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The Fairweather Lodge Model

Volunteer Training for the Iowa City Fairweather Lodge

Anna Brett

on 25 June 2013

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Transcript of The Fairweather Lodge Model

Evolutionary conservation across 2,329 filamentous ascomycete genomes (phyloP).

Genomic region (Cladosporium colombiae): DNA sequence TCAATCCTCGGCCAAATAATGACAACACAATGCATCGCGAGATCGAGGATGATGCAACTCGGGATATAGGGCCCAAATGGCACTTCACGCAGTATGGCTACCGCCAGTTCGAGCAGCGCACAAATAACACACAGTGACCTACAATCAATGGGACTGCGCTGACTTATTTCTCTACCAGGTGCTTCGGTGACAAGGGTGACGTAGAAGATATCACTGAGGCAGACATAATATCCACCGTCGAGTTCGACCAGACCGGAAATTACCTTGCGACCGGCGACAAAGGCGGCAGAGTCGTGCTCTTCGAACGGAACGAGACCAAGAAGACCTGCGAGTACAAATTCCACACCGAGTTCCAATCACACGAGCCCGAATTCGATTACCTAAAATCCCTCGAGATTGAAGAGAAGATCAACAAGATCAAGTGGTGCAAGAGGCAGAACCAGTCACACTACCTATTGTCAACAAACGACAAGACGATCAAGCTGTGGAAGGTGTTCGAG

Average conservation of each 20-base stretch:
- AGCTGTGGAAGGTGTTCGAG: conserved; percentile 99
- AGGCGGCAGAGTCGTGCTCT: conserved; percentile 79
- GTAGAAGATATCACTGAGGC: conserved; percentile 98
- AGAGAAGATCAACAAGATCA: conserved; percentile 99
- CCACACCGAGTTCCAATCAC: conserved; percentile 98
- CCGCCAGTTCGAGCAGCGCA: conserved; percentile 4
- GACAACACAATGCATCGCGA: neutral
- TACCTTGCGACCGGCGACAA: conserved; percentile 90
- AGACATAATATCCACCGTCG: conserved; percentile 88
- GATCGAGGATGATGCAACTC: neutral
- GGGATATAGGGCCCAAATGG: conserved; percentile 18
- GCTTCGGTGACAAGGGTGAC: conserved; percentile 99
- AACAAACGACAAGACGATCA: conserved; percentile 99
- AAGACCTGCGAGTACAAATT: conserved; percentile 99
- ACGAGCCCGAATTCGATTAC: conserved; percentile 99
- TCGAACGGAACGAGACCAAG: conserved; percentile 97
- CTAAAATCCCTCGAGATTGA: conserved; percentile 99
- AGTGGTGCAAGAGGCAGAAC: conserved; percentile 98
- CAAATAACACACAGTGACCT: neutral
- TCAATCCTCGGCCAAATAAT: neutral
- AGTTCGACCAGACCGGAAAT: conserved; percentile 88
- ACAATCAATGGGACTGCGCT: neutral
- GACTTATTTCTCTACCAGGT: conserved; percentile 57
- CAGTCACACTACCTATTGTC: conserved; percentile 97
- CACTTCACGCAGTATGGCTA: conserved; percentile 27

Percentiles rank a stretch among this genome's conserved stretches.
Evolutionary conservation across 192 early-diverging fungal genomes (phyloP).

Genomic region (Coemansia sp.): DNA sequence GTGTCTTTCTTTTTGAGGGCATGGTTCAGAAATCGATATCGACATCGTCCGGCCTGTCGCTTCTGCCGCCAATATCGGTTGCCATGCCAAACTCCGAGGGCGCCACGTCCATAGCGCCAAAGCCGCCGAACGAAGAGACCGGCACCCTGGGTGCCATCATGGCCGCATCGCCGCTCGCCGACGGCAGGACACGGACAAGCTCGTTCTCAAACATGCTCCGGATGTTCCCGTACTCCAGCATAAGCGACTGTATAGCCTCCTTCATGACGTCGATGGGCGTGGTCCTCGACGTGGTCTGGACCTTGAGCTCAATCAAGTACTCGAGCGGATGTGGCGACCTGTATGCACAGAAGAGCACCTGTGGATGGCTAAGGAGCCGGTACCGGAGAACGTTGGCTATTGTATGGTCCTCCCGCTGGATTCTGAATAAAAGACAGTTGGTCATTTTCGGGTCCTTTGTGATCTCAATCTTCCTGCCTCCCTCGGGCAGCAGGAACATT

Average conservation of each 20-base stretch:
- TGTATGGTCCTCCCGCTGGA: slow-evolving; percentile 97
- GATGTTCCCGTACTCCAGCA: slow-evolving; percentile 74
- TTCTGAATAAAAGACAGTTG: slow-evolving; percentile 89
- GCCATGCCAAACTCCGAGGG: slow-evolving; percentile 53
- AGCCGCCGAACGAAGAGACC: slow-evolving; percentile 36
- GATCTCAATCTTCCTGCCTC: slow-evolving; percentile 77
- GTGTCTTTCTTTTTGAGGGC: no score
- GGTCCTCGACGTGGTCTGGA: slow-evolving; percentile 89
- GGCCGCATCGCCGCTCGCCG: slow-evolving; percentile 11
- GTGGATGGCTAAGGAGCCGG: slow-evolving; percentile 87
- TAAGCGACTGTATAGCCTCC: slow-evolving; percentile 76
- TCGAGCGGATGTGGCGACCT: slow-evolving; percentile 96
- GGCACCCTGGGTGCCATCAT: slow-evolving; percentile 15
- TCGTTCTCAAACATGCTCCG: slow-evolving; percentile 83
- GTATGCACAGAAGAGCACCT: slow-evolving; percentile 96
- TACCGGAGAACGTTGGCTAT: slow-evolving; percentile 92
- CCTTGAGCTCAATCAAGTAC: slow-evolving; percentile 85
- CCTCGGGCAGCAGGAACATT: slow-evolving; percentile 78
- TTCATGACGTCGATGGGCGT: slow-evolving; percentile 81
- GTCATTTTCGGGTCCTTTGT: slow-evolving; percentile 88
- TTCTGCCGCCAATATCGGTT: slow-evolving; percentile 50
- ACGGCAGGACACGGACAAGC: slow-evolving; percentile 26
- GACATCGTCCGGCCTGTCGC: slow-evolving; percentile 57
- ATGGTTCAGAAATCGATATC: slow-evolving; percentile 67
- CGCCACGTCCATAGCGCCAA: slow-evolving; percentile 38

The Fairweather Lodge Model Shelter House's Fairweather Lodge Iowa City, IA The Fairweather Lodge is... An intentional community for people in recovery from serious mental illness. In the words of our Lodge members... "It helps people start over again." "It gives you knowledge of a trade and a work reference. There are a lot of challenges in my job." "I got some of my pride back." "It is my recovery journey." Employment Housing Peer Support Lodge members rely first and foremost on each other. Lodge members live together in a single family home in a residential neighborhood. The Fairweather Lodge serves formerly homeless adults with serious mental illness by combining affordable housing, supported employment, positive peer relationships, and access to mental health care. Employment is an integral part of the Lodge. We believe that maintaining steady employment is vital to the mental health recovery process. We provide supported employment, which includes transportation to and from the work sites, and supervisors with training or background in mental health. Lodge members typically work 15 -- 25 hours each week, and are paid a living wage. Lodge members run a household together, and typically share meals or spend free time together. There are no live-in staff at the Lodges. Mental Health Support Lodge members self-administer their medications together, and identify and respond to changes in a peer's symptoms. Everyday Living Support The Lodge members help each other out when it comes to getting their needs met. This may include anything from exchanging skills, giving advice on bus routes, carpooling, borrowing tools, or just being a friend. Principle I The Lodge must provide a safe, healthy and caring environment, which reinforces the recovery process. Practice A Lodges should be located in a safe and accepting neighborhood. Practice B Lodges should be attentive to exercise and nutrition. Practice C Lodges should control the use of drugs and alcohol. Principle II The Lodge must be part of the plan for managing symptoms and promoting good mental health. Practice D Practice E Good quality psychiatric care (implying a doctor-patient partnership) should be available. Lodges should have a standard mechanism for ensuring medication compliance. Principle III Services must be available as long as the participant wants and needs them. Practice F There should not be any minimum or maximum time limits on participation. Principle IV People with psychiatric disabilities increase their community success and raise their social status through employment, through accumulating wealth, and through direct (not third-party) consumerism. Practice G Everyone of working age should be employed and employment should begin immediately upon entry into the Lodge. Practice H Employment should be structured so as to ensure financial reward for increasing participation in employment. Practice I Employment may be offered in the form of a (affirmative) business operated by the Lodge. If employment through an affirmative business is provided: 1. Work opportunities should include a range of tasks from simple to complex, with appropriate accommodations for the illness; 2. Participants should be paid commensurate with their contribution to the business; 3. There should be frequent and realistic evaluation of performance and opportunity to advance; 4. Participants should have a choice between working in the affirmative business and outside employment, especially if the affirmative business does not provide opportunities commensurate with the participants skills and experience (but not working should not be an option, and neither should prolonged job search). Principle V Above and beyond economic roles, participants need to perceive (and to have) meaningful social roles in both the Lodge and the larger community. Practice J Every participant should contribute to the collective good to the limit of his/her ability. (Equity of contribution and autonomy from one participant to the next is of secondary importance.) Principle VI In order to progress, people with psychiatric disabilities need autonomy commesurate with their behavioral performance, with the ultimate goal of full autonomy. Similarly, the Lodge needs autonomy commensurate with its behavioral performance, with total autonomy being the ultimate goal. (Peer support is ultimately more powerful than assistance from paid service providers.) Successful Lodges resemble a healthy family. Practice K Participants should share at least one meal a day. Practice L Participants should share at least one social/recreational event a week. Principle VII Practice M The Lodge participants, through some form of collective decision-making, should be responsible (to the extent that skills are present) for all aspects of Lodge management including but not limited to finance, maintenance, meal planning and preparation, social life, transportation, rules related to interaction between members and symptom management including the taking of medications. Professionals serve as advisers to the Lodge, never managers. Practice N If the skills required for certain tasks are not available within the membership, the advisers should provide these skills temporarily. Training should be provided so as to help one or more participants to acquire these skills and advance individual and group autonomy. Practice O Lodges typically need assistance and feedback on how they are doing; this need should decrease over time, but may never disappear. It is advisable, especially during the training phase, to have a special communication system which facilitates this assistance and feedback while simultaneously promoting autonomous group decision-making. Principle VIII Lodges must not be dependent on resources from any single entity. Practice P Lodges and Lodge Programs require strong leadership, committed to all 8 principles and focused on long-term success. History of the Fairweather Lodge Model In the mid 1950s, a new movement known as "de-institutionalization" began to reduce the population of mentally ill patients from state hospitals in attempt to save money on hospitalization costs. The program evolved and accelerated through the 1960s without adequate funding or planning. Many mentally ill people left the hospital but returned a short time later due to inabilities to adapt to community life. In 1963, Dr. George W. Fairweather and a group of social psychologists developed an alternative approach to hospitalization for people with schizophrenia. Dr. Fairweather and his associates discovered that with training and support, small groups could successfully share the responsibility of making every day decisions. The groups could live and work in the community with a higher level of mental health stability at a lower cost to the public. This model for success became known as the Fairweather Lodge Model. The model consisted of a basic set of principles to follow in order to create a self-governing group. The Training Program When a new Lodge member enters the program, he or she must first go through the Lodge training program to ensure success as a Lodge member. This is a day rehabilitative program that strengthens basic living skills, mental health management, and the ability to live in a cooperative group. The trainee also begins working as a crew member with Fresh Starts on their first day. During the training period, trainees sleep at Shelter House and attend training at the Ashley Lodge during the day. After demonstrating their ability to be a successful Lodge member and graduating from the training program, trainees move into one of two Lodges: The Amhurst Lodge The Ashley Lodge The training program is temporarily run out of the Ashley Lodge, until we acquire a third home. The Lodge members continue to support each other’s illness management and recovery, run a household together, and maintain employment with Fresh Starts or an outside agency--for as long as they wish to call the Lodge home! Who becomes a Lodge Member? People with chronic mental illness who are willing and able to work and live cooperatively with others. A good Lodge member is able to give and receive support from peers. What the Lodge is NOT: Case Management Services The Lodge is primarily concerned with creating a cohesive group that can support each other, and through this group developing an individual's ability to be independent from staffed social services. Individual case management services are available through the STAR Case Management program at Shelter House. Adult Day Care The Lodge program is not "babysitting". We are not just giving them a place to spend their time--they are expected to maintain standards of self-care, competitive employment, and to support each other's mental well-being. An Institution The Lodge is not like an institution because it is... Voluntary It is not possible to be involuntarily committed to the Lodge. Participants may choose to apply, exit, and reapply to the program at any time. Limited Provider/Patient Relationship Staff's role is not to provide care, but to train them how to care for themselves, and facilitate an environment where that is possible. Lodge members work together at our janitorial business, Fresh Starts. There are 3 main concepts of the Fairweather model... How does Shelter House's Lodge program operate? Thanks to the website of Tasks Unlimited for this information.